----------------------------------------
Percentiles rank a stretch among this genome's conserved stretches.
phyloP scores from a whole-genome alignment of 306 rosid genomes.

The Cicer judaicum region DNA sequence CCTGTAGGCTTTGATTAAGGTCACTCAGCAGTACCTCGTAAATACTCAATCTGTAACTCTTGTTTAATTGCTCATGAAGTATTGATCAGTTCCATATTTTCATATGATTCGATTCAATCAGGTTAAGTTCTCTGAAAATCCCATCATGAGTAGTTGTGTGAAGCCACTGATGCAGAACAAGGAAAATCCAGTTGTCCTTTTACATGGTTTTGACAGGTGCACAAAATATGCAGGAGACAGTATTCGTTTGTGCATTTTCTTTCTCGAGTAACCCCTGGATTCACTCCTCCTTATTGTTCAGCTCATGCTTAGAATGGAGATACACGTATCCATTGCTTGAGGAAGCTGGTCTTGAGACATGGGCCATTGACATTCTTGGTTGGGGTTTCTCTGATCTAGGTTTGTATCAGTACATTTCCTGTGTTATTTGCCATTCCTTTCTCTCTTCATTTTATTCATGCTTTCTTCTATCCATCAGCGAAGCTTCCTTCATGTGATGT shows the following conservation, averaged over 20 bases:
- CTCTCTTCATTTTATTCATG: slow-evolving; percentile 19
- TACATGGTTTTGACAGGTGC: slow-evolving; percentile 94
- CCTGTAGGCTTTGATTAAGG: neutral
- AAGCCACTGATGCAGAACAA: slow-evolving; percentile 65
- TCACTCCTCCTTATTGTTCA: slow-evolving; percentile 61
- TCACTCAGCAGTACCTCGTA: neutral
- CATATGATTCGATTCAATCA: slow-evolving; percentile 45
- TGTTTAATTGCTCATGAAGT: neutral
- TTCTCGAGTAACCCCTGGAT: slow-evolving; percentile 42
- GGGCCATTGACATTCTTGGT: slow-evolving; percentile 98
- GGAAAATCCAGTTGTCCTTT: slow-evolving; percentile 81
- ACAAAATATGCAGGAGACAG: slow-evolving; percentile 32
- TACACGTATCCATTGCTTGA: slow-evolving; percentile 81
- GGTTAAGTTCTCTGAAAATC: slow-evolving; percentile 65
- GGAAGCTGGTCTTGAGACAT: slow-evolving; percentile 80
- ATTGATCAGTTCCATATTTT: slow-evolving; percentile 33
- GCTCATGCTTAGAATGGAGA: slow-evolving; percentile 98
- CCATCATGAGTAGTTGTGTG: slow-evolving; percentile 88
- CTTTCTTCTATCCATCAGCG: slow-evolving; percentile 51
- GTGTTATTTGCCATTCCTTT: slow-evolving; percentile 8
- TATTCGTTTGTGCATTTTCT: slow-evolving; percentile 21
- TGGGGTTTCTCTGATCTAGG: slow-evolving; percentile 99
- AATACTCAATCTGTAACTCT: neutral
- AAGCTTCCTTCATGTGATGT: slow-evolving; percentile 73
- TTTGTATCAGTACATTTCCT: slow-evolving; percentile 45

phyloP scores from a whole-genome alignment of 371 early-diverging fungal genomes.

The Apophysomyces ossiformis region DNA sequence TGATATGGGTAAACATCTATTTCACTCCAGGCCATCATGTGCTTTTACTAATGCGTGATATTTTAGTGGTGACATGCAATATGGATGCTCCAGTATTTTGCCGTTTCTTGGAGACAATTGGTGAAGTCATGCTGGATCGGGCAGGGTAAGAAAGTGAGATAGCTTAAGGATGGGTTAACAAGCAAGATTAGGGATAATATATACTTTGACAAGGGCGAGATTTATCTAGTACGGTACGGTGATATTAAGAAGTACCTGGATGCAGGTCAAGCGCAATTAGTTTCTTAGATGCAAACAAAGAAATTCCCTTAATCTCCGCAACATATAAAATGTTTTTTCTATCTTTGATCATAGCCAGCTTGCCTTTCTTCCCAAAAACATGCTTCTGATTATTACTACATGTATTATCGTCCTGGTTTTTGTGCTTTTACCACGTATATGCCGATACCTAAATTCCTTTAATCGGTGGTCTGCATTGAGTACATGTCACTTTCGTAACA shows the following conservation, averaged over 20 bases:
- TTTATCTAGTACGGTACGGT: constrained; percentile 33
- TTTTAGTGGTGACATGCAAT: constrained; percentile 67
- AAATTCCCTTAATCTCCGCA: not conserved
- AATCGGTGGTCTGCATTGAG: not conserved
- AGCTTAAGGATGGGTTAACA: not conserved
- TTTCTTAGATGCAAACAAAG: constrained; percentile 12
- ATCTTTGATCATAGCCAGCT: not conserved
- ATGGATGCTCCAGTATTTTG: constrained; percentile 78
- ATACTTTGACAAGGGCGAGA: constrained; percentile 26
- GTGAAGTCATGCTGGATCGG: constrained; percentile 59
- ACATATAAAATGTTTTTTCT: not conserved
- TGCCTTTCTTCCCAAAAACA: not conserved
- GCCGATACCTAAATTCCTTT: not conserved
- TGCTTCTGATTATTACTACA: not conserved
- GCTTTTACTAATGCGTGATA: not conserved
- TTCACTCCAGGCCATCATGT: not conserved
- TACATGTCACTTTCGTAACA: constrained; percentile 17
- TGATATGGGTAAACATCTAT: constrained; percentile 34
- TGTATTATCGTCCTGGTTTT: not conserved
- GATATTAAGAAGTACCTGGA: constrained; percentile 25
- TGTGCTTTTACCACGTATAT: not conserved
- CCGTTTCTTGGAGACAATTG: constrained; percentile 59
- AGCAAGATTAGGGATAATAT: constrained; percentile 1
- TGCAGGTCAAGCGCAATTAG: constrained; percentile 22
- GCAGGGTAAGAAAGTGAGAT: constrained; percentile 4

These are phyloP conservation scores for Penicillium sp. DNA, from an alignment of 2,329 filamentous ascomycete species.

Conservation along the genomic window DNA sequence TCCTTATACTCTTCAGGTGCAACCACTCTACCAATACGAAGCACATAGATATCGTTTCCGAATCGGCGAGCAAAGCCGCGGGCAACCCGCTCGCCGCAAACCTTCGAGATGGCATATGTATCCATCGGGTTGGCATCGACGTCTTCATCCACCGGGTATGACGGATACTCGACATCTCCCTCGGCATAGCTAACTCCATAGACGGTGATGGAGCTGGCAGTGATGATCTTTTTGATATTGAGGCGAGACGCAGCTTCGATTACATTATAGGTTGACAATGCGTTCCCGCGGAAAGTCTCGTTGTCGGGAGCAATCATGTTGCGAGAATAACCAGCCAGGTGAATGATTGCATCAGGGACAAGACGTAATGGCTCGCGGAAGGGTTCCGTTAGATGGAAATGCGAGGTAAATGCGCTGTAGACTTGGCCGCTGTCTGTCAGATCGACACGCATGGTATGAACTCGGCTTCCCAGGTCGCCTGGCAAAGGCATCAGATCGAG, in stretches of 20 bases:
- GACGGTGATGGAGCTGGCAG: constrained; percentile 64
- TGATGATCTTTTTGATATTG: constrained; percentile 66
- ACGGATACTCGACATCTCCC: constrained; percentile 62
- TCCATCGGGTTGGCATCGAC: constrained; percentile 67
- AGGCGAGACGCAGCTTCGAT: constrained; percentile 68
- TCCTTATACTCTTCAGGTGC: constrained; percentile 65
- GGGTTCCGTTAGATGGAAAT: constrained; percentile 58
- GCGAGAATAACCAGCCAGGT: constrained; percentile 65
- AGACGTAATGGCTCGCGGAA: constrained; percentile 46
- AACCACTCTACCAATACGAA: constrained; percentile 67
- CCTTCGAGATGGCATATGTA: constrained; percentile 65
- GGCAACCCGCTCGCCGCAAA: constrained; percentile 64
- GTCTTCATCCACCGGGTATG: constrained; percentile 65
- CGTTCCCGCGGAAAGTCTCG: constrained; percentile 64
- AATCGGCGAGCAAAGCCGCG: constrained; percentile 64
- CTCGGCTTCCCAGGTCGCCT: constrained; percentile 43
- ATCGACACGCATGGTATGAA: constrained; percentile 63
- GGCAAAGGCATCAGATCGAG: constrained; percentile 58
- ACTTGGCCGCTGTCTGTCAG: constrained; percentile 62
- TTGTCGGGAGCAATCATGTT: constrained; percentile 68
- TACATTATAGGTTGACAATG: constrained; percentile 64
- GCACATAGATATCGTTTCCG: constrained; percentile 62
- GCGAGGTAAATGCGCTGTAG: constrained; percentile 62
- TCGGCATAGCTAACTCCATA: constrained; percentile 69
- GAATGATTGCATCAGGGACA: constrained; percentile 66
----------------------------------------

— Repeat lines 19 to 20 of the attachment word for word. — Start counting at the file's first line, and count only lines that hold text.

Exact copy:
- ATTGATCAGTTCCATATTTT: slow-evolving; percentile 33
- GCTCATGCTTAGAATGGAGA: slow-evolving; percentile 98